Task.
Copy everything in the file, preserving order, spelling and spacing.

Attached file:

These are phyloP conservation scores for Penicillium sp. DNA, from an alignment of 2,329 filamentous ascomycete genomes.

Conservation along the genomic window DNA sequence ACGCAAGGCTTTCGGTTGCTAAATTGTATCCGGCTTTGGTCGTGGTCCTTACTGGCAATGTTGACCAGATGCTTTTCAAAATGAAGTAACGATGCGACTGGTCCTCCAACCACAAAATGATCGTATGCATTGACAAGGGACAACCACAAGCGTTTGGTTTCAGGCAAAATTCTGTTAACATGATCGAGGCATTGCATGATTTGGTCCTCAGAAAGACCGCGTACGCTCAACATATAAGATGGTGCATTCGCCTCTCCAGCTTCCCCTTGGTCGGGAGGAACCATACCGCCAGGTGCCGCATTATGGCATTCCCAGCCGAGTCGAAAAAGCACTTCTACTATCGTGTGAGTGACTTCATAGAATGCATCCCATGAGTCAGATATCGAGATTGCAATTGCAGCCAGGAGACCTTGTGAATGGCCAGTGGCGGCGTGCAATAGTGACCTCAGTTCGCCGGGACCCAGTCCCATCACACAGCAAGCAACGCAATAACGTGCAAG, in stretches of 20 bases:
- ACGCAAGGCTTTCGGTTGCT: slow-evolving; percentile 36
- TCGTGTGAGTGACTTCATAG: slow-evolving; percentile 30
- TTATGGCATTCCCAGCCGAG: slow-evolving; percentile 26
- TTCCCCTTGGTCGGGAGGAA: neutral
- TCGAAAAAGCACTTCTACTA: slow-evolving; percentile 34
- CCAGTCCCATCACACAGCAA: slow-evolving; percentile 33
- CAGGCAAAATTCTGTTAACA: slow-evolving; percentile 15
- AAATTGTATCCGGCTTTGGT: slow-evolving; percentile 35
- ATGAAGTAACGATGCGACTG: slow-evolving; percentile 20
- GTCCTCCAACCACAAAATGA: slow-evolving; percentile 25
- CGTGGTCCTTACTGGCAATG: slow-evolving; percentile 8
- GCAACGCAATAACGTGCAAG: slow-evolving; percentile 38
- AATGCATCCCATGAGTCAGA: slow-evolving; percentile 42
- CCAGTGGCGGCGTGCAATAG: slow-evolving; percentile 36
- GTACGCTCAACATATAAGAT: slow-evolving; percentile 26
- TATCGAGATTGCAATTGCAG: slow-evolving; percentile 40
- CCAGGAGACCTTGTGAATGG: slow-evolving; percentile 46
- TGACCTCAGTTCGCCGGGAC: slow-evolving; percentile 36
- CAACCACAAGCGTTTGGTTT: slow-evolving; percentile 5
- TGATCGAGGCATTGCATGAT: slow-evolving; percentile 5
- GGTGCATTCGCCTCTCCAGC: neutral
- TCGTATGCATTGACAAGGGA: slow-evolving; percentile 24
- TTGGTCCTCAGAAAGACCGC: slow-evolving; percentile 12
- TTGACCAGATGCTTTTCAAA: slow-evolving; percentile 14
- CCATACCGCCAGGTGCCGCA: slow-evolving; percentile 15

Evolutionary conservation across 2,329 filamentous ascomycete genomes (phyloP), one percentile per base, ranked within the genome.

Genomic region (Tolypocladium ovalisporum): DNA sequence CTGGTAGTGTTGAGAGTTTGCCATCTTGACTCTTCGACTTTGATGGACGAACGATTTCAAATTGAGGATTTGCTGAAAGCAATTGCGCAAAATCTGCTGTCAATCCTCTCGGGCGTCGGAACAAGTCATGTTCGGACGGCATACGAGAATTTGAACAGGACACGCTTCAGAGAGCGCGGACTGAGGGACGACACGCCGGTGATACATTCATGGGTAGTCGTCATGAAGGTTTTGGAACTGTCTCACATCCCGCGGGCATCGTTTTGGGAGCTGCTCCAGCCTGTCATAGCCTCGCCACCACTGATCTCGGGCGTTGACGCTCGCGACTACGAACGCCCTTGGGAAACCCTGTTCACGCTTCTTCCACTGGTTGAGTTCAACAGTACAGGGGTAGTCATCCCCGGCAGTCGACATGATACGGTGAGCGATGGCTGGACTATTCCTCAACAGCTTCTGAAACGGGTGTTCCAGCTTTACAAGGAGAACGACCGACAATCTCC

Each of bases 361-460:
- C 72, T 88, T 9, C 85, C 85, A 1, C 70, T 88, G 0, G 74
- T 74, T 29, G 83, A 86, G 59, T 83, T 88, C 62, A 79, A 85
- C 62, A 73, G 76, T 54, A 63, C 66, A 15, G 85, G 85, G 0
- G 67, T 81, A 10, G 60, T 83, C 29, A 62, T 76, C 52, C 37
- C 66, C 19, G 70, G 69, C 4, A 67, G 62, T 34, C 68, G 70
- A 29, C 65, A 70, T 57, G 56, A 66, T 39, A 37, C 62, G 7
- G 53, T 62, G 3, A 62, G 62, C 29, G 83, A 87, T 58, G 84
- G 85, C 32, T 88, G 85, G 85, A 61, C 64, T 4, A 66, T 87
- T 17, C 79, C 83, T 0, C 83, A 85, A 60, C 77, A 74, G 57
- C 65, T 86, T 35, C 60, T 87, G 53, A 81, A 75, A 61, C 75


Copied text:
These are phyloP conservation scores for Penicillium sp. DNA, from an alignment of 2,329 filamentous ascomycete genomes.

Conservation along the genomic window DNA sequence ACGCAAGGCTTTCGGTTGCTAAATTGTATCCGGCTTTGGTCGTGGTCCTTACTGGCAATGTTGACCAGATGCTTTTCAAAATGAAGTAACGATGCGACTGGTCCTCCAACCACAAAATGATCGTATGCATTGACAAGGGACAACCACAAGCGTTTGGTTTCAGGCAAAATTCTGTTAACATGATCGAGGCATTGCATGATTTGGTCCTCAGAAAGACCGCGTACGCTCAACATATAAGATGGTGCATTCGCCTCTCCAGCTTCCCCTTGGTCGGGAGGAACCATACCGCCAGGTGCCGCATTATGGCATTCCCAGCCGAGTCGAAAAAGCACTTCTACTATCGTGTGAGTGACTTCATAGAATGCATCCCATGAGTCAGATATCGAGATTGCAATTGCAGCCAGGAGACCTTGTGAATGGCCAGTGGCGGCGTGCAATAGTGACCTCAGTTCGCCGGGACCCAGTCCCATCACACAGCAAGCAACGCAATAACGTGCAAG, in stretches of 20 bases:
- ACGCAAGGCTTTCGGTTGCT: slow-evolving; percentile 36
- TCGTGTGAGTGACTTCATAG: slow-evolving; percentile 30
- TTATGGCATTCCCAGCCGAG: slow-evolving; percentile 26
- TTCCCCTTGGTCGGGAGGAA: neutral
- TCGAAAAAGCACTTCTACTA: slow-evolving; percentile 34
- CCAGTCCCATCACACAGCAA: slow-evolving; percentile 33
- CAGGCAAAATTCTGTTAACA: slow-evolving; percentile 15
- AAATTGTATCCGGCTTTGGT: slow-evolving; percentile 35
- ATGAAGTAACGATGCGACTG: slow-evolving; percentile 20
- GTCCTCCAACCACAAAATGA: slow-evolving; percentile 25
- CGTGGTCCTTACTGGCAATG: slow-evolving; percentile 8
- GCAACGCAATAACGTGCAAG: slow-evolving; percentile 38
- AATGCATCCCATGAGTCAGA: slow-evolving; percentile 42
- CCAGTGGCGGCGTGCAATAG: slow-evolving; percentile 36
- GTACGCTCAACATATAAGAT: slow-evolving; percentile 26
- TATCGAGATTGCAATTGCAG: slow-evolving; percentile 40
- CCAGGAGACCTTGTGAATGG: slow-evolving; percentile 46
- TGACCTCAGTTCGCCGGGAC: slow-evolving; percentile 36
- CAACCACAAGCGTTTGGTTT: slow-evolving; percentile 5
- TGATCGAGGCATTGCATGAT: slow-evolving; percentile 5
- GGTGCATTCGCCTCTCCAGC: neutral
- TCGTATGCATTGACAAGGGA: slow-evolving; percentile 24
- TTGGTCCTCAGAAAGACCGC: slow-evolving; percentile 12
- TTGACCAGATGCTTTTCAAA: slow-evolving; percentile 14
- CCATACCGCCAGGTGCCGCA: slow-evolving; percentile 15

Evolutionary conservation across 2,329 filamentous ascomycete genomes (phyloP), one percentile per base, ranked within the genome.

Genomic region (Tolypocladium ovalisporum): DNA sequence CTGGTAGTGTTGAGAGTTTGCCATCTTGACTCTTCGACTTTGATGGACGAACGATTTCAAATTGAGGATTTGCTGAAAGCAATTGCGCAAAATCTGCTGTCAATCCTCTCGGGCGTCGGAACAAGTCATGTTCGGACGGCATACGAGAATTTGAACAGGACACGCTTCAGAGAGCGCGGACTGAGGGACGACACGCCGGTGATACATTCATGGGTAGTCGTCATGAAGGTTTTGGAACTGTCTCACATCCCGCGGGCATCGTTTTGGGAGCTGCTCCAGCCTGTCATAGCCTCGCCACCACTGATCTCGGGCGTTGACGCTCGCGACTACGAACGCCCTTGGGAAACCCTGTTCACGCTTCTTCCACTGGTTGAGTTCAACAGTACAGGGGTAGTCATCCCCGGCAGTCGACATGATACGGTGAGCGATGGCTGGACTATTCCTCAACAGCTTCTGAAACGGGTGTTCCAGCTTTACAAGGAGAACGACCGACAATCTCC

Each of bases 361-460:
- C 72, T 88, T 9, C 85, C 85, A 1, C 70, T 88, G 0, G 74
- T 74, T 29, G 83, A 86, G 59, T 83, T 88, C 62, A 79, A 85
- C 62, A 73, G 76, T 54, A 63, C 66, A 15, G 85, G 85, G 0
- G 67, T 81, A 10, G 60, T 83, C 29, A 62, T 76, C 52, C 37
- C 66, C 19, G 70, G 69, C 4, A 67, G 62, T 34, C 68, G 70
- A 29, C 65, A 70, T 57, G 56, A 66, T 39, A 37, C 62, G 7
- G 53, T 62, G 3, A 62, G 62, C 29, G 83, A 87, T 58, G 84
- G 85, C 32, T 88, G 85, G 85, A 61, C 64, T 4, A 66, T 87
- T 17, C 79, C 83, T 0, C 83, A 85, A 60, C 77, A 74, G 57
- C 65, T 86, T 35, C 60, T 87, G 53, A 81, A 75, A 61, C 75